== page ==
The 31-year-old said: "You are driving for Mercedes, battling for race wins and for the world championship in Formula One. That's a whole different level where there is so much more in it.

"There's now all of a sudden things like media, the public, even fame, money... it's a crazy world in that sense.

"And that makes it much more difficult to be friends in such an environment when you're fighting one another."

Force India driver Sergio Perez, who had reached the podium twice this season in Monaco and Baku, hungers for more glory and will drive aggressively but draws the line when it comes to endangering the lives of his rivals.

"You have to be more than ruthless, you have to be selfish and think for yourself while you are driving and when you are trying to make a move," he noted.

"Ruthlessness is a very generic word. If you expand it, it can mean many things but I believe you have to be selfish and make the most out of a single situation. But when you cause accidents, obviously, that is too aggressive."

Haas' Romain Grosjean agreed, saying: "Sports, in general, is selfish. It's not the sportsmen who are selfish but the sport itself which demands a lot from the person.

"Of course it goes against the norm in life but in sport and especially, Formula One, you have to put yourself first if you want to be on top. In order for your training, racing and commitment level to pay off, you have to be aggressive and be ready to fight for what you want.

"You can't blame the driver if he shows aggression or a strong desire to win - it's just part of the sport and racing brings that out in you."

But there is also another school of thought, one that believes you can be a winner without being mean.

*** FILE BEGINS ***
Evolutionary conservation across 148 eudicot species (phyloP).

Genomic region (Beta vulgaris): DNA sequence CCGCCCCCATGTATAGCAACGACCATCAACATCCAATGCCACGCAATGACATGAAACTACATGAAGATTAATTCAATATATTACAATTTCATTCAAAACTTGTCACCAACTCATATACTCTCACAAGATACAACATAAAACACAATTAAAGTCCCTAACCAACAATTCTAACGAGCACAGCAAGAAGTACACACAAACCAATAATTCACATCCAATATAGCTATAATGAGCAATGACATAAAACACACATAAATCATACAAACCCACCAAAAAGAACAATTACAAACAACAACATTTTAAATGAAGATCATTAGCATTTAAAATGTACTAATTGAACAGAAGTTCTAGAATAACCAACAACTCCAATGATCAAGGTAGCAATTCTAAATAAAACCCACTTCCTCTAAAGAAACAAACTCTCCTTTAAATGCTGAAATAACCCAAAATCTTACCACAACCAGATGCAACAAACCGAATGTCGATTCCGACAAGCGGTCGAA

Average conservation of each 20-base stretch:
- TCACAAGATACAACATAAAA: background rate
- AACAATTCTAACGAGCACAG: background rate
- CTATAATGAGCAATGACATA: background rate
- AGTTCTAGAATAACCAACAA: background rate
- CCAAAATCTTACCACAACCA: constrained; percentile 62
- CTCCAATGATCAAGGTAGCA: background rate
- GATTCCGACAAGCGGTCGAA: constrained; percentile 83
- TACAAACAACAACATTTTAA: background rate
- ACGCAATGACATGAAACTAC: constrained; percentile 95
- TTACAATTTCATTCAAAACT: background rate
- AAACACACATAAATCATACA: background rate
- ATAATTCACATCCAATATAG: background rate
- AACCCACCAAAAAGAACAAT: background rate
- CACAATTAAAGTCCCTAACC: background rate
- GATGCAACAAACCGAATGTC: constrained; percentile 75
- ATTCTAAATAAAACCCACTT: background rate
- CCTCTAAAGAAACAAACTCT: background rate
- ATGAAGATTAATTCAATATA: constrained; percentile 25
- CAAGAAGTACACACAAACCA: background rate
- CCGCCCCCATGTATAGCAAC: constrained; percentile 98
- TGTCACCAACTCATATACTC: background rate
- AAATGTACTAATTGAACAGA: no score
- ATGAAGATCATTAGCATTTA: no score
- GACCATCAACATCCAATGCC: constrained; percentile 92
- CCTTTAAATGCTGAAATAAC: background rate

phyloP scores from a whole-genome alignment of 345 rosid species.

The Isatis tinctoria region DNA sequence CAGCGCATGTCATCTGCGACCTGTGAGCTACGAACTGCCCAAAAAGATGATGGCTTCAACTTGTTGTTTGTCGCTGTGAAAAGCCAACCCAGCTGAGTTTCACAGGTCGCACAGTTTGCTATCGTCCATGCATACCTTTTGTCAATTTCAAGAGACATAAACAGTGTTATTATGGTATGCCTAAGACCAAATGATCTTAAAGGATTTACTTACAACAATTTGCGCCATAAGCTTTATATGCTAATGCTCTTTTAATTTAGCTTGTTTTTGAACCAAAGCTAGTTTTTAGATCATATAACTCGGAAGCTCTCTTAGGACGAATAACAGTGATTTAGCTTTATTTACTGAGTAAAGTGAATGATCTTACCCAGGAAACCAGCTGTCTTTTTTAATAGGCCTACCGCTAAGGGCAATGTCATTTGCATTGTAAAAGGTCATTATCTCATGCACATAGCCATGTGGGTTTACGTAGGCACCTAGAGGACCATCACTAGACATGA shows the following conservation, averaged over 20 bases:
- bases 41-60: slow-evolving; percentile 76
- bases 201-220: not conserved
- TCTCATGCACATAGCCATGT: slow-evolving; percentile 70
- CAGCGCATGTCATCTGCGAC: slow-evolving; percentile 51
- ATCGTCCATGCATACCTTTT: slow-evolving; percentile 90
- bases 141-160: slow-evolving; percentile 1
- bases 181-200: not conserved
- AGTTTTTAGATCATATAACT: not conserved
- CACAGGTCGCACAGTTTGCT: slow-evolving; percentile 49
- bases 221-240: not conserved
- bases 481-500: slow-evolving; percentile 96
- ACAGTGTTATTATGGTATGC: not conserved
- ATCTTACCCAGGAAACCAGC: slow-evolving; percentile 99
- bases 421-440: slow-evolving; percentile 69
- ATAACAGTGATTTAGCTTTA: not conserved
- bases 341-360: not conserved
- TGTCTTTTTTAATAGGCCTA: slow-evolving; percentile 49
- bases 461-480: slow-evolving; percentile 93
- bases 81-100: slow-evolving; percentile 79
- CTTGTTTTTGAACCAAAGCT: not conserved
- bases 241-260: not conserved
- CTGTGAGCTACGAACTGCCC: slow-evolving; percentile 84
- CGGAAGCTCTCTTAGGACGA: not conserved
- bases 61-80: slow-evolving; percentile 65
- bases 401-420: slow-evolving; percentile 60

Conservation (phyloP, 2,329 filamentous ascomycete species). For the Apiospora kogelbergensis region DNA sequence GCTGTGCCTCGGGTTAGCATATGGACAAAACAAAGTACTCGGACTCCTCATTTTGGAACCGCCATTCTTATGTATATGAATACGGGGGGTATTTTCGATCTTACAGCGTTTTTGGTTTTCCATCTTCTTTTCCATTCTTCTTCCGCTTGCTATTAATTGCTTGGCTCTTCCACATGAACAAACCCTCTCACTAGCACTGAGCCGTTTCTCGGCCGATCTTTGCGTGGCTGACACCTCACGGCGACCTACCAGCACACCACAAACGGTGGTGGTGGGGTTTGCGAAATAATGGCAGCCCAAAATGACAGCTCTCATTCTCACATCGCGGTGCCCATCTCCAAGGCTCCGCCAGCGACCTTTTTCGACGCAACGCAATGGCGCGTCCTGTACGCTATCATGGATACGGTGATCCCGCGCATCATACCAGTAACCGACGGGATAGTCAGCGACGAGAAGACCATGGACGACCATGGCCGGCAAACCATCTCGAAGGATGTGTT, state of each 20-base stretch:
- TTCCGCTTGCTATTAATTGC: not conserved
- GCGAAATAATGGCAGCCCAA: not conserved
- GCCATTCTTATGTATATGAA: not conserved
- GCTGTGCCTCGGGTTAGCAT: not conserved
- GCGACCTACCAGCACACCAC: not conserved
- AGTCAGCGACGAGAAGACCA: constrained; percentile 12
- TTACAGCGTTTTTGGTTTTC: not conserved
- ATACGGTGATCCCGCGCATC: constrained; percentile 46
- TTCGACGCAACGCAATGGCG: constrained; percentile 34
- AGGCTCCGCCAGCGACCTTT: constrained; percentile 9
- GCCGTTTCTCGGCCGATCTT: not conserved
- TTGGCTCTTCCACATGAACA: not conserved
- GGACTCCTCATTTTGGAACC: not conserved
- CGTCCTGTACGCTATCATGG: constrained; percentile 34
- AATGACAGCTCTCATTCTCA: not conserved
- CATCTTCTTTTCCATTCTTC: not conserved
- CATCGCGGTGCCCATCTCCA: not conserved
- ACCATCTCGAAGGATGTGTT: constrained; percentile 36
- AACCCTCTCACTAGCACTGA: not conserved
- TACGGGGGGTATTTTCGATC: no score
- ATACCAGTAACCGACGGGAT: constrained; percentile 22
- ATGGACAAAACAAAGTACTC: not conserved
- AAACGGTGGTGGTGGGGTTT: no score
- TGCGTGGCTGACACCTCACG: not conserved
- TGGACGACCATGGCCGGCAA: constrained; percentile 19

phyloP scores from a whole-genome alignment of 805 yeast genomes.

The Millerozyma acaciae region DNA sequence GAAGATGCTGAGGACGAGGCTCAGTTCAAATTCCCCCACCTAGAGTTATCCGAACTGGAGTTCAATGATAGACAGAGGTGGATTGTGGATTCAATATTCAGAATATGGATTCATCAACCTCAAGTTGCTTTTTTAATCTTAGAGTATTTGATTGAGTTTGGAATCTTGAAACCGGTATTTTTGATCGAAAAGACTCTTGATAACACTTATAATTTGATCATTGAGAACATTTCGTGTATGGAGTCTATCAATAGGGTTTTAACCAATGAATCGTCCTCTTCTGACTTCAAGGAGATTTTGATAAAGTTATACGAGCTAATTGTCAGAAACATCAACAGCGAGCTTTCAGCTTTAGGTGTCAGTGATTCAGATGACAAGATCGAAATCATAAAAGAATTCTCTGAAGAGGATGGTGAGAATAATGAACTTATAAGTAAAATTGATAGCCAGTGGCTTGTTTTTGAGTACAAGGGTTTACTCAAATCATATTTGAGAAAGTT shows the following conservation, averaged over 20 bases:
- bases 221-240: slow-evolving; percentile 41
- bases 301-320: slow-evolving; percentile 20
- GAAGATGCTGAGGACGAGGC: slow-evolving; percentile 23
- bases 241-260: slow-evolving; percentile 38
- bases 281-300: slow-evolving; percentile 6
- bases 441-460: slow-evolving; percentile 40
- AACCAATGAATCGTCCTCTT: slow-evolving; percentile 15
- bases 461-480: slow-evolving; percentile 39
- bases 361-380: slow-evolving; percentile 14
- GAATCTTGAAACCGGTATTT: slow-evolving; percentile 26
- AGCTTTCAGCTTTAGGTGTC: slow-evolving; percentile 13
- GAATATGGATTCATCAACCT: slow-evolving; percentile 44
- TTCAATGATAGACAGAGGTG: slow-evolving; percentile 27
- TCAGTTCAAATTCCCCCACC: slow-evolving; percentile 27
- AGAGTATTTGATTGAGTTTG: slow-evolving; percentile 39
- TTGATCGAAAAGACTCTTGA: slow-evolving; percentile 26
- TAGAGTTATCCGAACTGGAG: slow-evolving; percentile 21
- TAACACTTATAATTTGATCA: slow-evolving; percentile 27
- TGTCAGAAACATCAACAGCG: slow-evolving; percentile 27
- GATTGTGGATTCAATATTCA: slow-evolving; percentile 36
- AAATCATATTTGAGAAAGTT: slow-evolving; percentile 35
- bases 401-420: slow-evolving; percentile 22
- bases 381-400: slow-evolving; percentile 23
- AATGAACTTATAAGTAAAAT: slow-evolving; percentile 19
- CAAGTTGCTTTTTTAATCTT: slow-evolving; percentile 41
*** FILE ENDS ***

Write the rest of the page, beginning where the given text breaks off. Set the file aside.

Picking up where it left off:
McLaren's Jenson Button, who won the 2009 title with Brawn, is widely recognised as one of F1's nice guys. He said: "People are very different when they drive a racing car and when they are outside the car and in front of a camera. When I'm in a car, I'm aggressive and I give it my all, I don't give up.

"But I think I may judge situations a little differently to some other guys, especially the younger kids. I weigh up the risk factor when it comes to an overtaking manoeuvre and it might not always be so exciting.

"Maybe a younger driver might crash more often but you need to assess when you are fighting for a world championship: Do you make the move? Or do you wait a couple of laps and make the move then?

"It's about choosing your moment. I think I've learnt a lot through the years of experience."

Red Bull's Daniel Ricciardo, currently third in the drivers' standings, is another gentleman of the sport. He, too, remains respectful of his fellow drivers.

He said: "I think you need to have some form of (ruthlessness) with you. Whether you have a little bit or a lot, I think you do need to find the right balance for yourself.

"It doesn't need to completely consume you."

• Additional reporting by Nicola Chew and Yogaraj Panditurai

A version of this article appeared in the print edition of The Straits Times on September 17, 2016, with the headline 'Nice guys can finish first'. Print Edition | Subscribe